• Secure your garbage.  Coyotes will raid open trash materials and compost piles.  Secure your garbage in tough plastic containers with tight fitting lids and keep in secure buildings when possible.  Take out trash the morning pick up is scheduled, not the previous night.  Keep compost piles in containers designed to contain but vent the material.
  • Don't feed or try to pet coyotes!  Feeding, whether direct or indirect, can cause coyotes to act tame and over time may lead to bold behavior.  Coyotes that rely on natural food items remain wild and wary of humans.
  • Keep your pets safe.  Although free roaming pets are more likely to be killed by automobiles than by wild animals, coyotes do view cats and small dogs as potential food and larger dogs as competition.  For the safety of your pets, keep them restrained at all times.
  • Keep bird feeder areas clean.  Use feeders designed to keep seed off the ground as the seed attracts many small mammals coyotes prey upon.  Remove feeders if coyotes are regularly seen around your yard.
  • Feed pets indoors.  Outdoor feeding attracts many wild animals to your door (Bears)!
  • Close off crawl spaces under porches and sheds.  Coyotes use such areas for resting and raising young.
  • Don't let coyotes intimidate you.  Don't hesitate to scare or threaten coyotes with loud noises, bright lights, or water.
  • Cut back brushy edges in your yard as these areas provide cover for coyotes and their prey.
Educate your neighbors!  Pass this information along since your efforts will be futile if neighbors are providing food or shelter for coyotes.
Return to Top

April 8, 2005

New Hampshire's Coyote

I will attempt to provide some information on the coyote controversy that has begun in our area.  For my first part, my friend Eric at Fish and Game provided the background on this unique animal.  Next week I will continue with part 2.

We are now past the coyote-mating season.  Come April, four to eight pups will be born in a den concealed in a brushy slope or under a log pile.  The male coyote hunts for the female, bringing her food, which she regurgitates to feed her young.  About 70 percent of the pups will die before their first birthday.

The eastern coyote is a relative newcomer to New Hampshire.  The first coyote was seen in Holderness in 1944.  During the 1970s and 80s, coyotes spread throughout the state.  Today, they are entrenched statewide in every available habitat from rural to urban.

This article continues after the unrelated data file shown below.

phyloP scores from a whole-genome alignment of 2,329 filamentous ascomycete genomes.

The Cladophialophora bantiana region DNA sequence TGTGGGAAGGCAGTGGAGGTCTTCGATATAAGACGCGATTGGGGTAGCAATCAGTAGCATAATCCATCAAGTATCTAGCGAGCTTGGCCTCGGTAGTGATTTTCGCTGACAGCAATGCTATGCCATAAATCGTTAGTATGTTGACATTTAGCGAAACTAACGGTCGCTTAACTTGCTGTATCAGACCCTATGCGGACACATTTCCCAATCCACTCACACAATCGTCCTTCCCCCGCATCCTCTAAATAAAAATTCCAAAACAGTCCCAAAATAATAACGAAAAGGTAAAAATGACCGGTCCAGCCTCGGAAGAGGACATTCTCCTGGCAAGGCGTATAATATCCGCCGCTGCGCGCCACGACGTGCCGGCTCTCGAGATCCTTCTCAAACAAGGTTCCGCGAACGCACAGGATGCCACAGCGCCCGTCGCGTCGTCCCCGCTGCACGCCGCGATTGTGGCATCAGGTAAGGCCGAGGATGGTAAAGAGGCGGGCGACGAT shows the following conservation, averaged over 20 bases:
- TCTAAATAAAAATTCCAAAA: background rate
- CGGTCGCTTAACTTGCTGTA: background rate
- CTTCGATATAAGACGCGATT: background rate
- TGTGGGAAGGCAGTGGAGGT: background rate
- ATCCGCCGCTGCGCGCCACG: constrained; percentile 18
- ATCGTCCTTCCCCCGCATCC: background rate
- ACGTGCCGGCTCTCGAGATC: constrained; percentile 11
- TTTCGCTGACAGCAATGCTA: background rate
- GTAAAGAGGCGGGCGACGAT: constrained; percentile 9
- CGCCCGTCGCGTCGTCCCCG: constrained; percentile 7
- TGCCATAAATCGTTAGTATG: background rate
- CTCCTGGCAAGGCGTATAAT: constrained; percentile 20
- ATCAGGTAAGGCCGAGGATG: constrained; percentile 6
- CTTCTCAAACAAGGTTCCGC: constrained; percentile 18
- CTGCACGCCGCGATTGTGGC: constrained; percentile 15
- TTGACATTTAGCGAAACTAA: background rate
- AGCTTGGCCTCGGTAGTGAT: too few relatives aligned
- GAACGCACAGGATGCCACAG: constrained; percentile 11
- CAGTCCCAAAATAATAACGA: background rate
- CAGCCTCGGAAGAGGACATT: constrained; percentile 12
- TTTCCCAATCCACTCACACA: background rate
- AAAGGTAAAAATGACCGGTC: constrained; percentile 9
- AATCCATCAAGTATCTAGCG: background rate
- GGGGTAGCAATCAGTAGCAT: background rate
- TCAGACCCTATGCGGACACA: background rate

Studies by Dr. Robert Wayne of the University of California on tissue samples of New England coyotes found a great deal of wolf blood related to the gray wolf of Quebec.  This is why our coyotes, weighing 48 - 60 pounds, are nearly twice the size of the western species.  Coyotes come in an array of colors, from creamy to rust-colored to tawny gray.  Their erect, pointed ears and bushy, drooping tails distinguish them from dogs.

Coyotes are opportunists and eat all sorts of things, depending on the time of year.  In the summer, they eat fruits and berries, insects, and small mammals like rabbits, squirrels and mice.  They'll also eat dead animals and prey on deer slowed by deep snow.

New Hampshire trappers have harvested an average of 379 coyotes each year over the past decade.  The coyote is the only furbearer species that has a year-round open season for hunting and trapping in the state, but this hasn't reduced New Hampshire's coyote population.

Return to Top

April 1, 2005

Voluntary Land Conservation

A recent report by Congress's Joint Committee on Taxation recommends dismantling tax deductions for landowners who volunteer to conserve their land - a program that has been essential to private and public conservation efforts.  Those tax incentives, in place for more than 25 years, have led to voluntary conservation of more than 34 million acres of working agricultural lands, working forests, wildlife habitats, historic landscapes, and parklands.  Currently, landowners who care about conservation and are willing to protect important resources on their property have several options:

They can donate a conservation easement, which protects these resources forever, but allows families to continue to live on and farm the land, and pass the property on to their heirs.  Now, they receive a tax deduction for the value of the development rights they give up.

The Joint Committee proposes:  (1) forbidding any deduction for donating an easement if the landowner continues to live on the land; and (2) in all other cases, allowing the donor to deduct only 1/3 the value of their donation.

They can also choose to donate their land, or sell it for less than its value.  Landowners who do so qualify for a tax deduction.

The Joint Committee would slash this incentive, by limiting deductions to the price the landowner originally paid for the property (their "basis").  This would make it extremely difficult for farmers, ranchers, and other residents who have owned their lands for decades to be able to afford to donate.

   My thanks to Eric Orff, Wildlife Biologist; and Dr. Judy Silverberg, Wildlife Educator

Conservationists support reforms targeted to prevent abuse of the existing laws.  Sportsmen and Landowners, contact your Congressmen. 

Return to Top

March 25, 2005

Schedule Time for Outdoors